Organizations can take some simple measures in the short-term to mitigate risk against DNS infrastructure. “Namely, apply the redundancy and distribution of Web servers to DNS” according to Biehn. “Instead of relying on one DNS provider, distribute DNS servers both geographically and across providers. Additionally, employ technologies like DNSSEC to mitigate increased attack surfaces for spoofing attacks.”
DNS providers can help mitigate the role they play as single points of failure. They can do this by working with Internet providers to establish a private backbone for DNS. This way, even if the servers they own are targeted by attackers, a majority of end users can still gain access through the Internet provider’s infrastructure.
—Travis Biehn, Synopsys technical strategist
Examining short-term fixes for IoT devices are trickier. There are IoT devices on the market that have no firmware updates covering vulnerabilities that are, in some cases, years old. Some don’t even have the ability to be updated at all. “For now, the best bet is to isolate these systems with strict internal network rules and limit conductivity to the bare minimum,” Trowell recommends. “However, if credentials can’t be revoked or changed, remove them from the network if possible.”
“DNS is long overdue for an overhaul, and thus far has only seen small, incremental changes,” according to Biehn. “A number of attractive competing technologies are available to provide distributed registries of information. It’s time to create a plan for what DNS could look like in the future.”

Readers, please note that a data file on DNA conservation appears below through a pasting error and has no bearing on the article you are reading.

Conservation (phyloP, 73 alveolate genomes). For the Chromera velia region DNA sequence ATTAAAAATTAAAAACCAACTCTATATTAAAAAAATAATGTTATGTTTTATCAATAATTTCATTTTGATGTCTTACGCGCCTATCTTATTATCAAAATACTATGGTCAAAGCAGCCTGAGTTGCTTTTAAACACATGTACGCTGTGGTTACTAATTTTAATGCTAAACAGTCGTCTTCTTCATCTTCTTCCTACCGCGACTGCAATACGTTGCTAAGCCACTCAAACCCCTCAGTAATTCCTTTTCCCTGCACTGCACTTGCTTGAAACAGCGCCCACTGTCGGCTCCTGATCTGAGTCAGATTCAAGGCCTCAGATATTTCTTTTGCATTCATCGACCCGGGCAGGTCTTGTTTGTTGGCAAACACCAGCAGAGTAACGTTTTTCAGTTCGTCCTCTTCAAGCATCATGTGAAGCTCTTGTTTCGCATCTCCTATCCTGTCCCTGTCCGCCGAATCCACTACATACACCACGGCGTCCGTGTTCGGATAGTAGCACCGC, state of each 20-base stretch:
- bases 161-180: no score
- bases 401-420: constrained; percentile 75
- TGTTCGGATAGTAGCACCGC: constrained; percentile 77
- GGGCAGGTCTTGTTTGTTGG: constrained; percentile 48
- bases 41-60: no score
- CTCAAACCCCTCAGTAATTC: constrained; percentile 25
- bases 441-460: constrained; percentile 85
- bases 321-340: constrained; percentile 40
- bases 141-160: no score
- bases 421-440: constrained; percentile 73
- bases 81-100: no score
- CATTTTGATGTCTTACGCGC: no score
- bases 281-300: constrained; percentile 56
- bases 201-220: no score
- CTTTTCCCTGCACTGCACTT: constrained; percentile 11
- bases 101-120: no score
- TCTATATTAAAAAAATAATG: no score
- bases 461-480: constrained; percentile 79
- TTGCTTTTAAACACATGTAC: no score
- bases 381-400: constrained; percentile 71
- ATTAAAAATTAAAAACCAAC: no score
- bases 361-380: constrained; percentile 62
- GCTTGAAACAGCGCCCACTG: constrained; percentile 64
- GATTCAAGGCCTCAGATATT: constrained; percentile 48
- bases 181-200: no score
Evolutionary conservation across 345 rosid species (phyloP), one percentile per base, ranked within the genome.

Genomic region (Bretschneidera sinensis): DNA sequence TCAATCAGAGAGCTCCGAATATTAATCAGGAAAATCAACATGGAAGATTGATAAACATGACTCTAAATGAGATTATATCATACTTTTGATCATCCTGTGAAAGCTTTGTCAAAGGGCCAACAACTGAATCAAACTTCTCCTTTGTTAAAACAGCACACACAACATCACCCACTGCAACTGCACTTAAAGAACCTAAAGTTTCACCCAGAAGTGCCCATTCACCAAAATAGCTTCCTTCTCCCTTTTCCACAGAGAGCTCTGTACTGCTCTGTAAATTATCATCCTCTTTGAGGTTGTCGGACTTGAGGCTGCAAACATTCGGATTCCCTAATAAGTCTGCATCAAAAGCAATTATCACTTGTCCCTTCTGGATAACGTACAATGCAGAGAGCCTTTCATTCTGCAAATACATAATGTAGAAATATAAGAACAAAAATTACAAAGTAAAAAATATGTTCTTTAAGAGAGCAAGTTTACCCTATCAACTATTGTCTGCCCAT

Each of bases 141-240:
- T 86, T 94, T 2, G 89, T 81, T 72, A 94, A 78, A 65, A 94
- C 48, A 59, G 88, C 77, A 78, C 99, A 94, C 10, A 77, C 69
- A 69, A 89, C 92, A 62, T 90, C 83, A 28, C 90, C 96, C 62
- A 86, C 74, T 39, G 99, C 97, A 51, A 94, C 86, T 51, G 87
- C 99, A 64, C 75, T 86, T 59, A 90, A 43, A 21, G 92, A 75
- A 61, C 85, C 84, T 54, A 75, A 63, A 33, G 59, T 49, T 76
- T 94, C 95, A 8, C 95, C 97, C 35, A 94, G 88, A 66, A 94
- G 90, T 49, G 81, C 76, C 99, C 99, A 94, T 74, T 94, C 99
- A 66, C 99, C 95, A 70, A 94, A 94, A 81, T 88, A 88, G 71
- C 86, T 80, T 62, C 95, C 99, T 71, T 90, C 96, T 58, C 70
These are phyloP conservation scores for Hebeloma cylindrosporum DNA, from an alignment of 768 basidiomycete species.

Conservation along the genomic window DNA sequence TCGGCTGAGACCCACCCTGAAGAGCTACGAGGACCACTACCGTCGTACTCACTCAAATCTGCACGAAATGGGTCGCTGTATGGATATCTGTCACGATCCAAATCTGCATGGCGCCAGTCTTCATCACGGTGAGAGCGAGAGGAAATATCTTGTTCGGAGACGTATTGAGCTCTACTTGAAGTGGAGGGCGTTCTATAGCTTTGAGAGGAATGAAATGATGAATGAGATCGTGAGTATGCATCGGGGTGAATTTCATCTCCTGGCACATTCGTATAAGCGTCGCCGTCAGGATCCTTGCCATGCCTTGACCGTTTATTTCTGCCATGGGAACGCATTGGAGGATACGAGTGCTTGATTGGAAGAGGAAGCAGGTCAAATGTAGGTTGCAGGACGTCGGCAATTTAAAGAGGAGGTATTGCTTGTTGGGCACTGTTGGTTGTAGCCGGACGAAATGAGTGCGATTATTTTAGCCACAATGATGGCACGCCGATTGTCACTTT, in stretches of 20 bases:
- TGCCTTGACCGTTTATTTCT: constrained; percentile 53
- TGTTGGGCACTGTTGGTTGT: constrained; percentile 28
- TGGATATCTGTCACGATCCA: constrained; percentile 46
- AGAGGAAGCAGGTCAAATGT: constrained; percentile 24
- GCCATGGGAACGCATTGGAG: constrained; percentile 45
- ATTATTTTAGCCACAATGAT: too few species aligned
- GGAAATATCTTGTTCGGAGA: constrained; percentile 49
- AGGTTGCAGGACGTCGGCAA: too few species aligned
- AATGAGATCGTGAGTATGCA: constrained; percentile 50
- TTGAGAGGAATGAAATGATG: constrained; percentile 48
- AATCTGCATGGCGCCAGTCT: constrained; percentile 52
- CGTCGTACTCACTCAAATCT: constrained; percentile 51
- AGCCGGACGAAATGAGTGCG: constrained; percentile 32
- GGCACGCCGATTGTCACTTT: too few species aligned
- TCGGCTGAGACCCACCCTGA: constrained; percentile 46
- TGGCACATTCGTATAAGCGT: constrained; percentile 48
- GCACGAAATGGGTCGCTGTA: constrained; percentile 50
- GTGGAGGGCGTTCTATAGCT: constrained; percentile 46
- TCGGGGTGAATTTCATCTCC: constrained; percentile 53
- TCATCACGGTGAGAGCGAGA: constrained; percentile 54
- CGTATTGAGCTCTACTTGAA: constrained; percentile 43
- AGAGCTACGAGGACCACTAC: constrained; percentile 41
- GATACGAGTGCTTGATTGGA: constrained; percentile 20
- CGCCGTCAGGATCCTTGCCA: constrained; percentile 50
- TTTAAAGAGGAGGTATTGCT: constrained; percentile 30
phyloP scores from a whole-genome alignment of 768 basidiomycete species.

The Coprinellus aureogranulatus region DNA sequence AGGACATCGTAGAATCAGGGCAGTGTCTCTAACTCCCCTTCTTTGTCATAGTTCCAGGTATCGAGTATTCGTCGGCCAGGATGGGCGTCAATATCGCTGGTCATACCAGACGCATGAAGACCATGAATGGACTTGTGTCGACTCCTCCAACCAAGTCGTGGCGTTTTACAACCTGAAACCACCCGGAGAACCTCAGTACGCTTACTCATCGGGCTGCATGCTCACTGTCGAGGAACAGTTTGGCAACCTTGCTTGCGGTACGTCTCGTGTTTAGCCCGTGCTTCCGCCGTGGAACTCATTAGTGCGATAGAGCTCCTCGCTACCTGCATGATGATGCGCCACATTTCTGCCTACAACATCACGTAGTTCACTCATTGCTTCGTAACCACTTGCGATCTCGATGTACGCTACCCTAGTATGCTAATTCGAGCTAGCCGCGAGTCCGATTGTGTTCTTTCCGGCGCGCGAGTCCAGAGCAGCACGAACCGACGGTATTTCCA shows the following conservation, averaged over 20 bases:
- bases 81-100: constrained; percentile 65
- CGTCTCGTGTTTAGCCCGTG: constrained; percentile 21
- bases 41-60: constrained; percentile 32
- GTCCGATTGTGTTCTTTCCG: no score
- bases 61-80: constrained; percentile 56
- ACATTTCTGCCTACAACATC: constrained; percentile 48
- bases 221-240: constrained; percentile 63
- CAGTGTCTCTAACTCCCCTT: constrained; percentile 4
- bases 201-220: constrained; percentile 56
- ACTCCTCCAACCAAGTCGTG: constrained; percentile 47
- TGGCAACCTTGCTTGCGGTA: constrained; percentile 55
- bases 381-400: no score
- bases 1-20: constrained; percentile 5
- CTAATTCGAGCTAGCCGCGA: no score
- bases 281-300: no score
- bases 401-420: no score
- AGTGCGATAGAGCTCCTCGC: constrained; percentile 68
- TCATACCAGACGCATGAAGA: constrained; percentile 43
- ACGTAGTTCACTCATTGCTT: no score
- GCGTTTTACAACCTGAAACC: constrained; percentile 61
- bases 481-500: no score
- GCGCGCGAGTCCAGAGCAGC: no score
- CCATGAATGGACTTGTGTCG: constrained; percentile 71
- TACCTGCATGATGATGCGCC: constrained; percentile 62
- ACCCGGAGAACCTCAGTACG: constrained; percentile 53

Gartner predicts that IoT devices should outnumber the number of people on the planet by 2017. As such, these devices will continue to be a popular target for attackers.
Device manufacturers should, first and foremost, provide a mechanism for updating the software running on their devices that will respond to events such as Friday’s attack. It’s also critical for these firms to invest in software security initiatives that can reduce the risk presented by IoT devices. “It’s a race with attackers’ increasing sophistication. Manufacturers need to quickly come up to speed to improve the security of their devices. Additionally, they must do so before attackers learn how to carry out more creative attacks,” states Biehn. “A great deal of work has been done, thinking about the necessary controls to address IoT risk. However, it remains to be seen if these efforts will succeed.”
The attack that took place last week opened an entirely new battlefront in cyber security. “This attack is illustrative of the problem with connected devices, specifically the ability to infiltrate, corrupt, and subsequently use these devices for malicious activity,” Jim Ivers, Synopsys Software Integrity senior director of marketing observes.
Device manufacturers need to understand that building security into these devices is a set of activities and processes that need to be included throughout the development process. The Building Security In Maturity Model (BSIMM) explores what real organizations around the world are doing to build security into their products. This study is an excellent way to start thinking about how to inject security into IoT devices around the globe.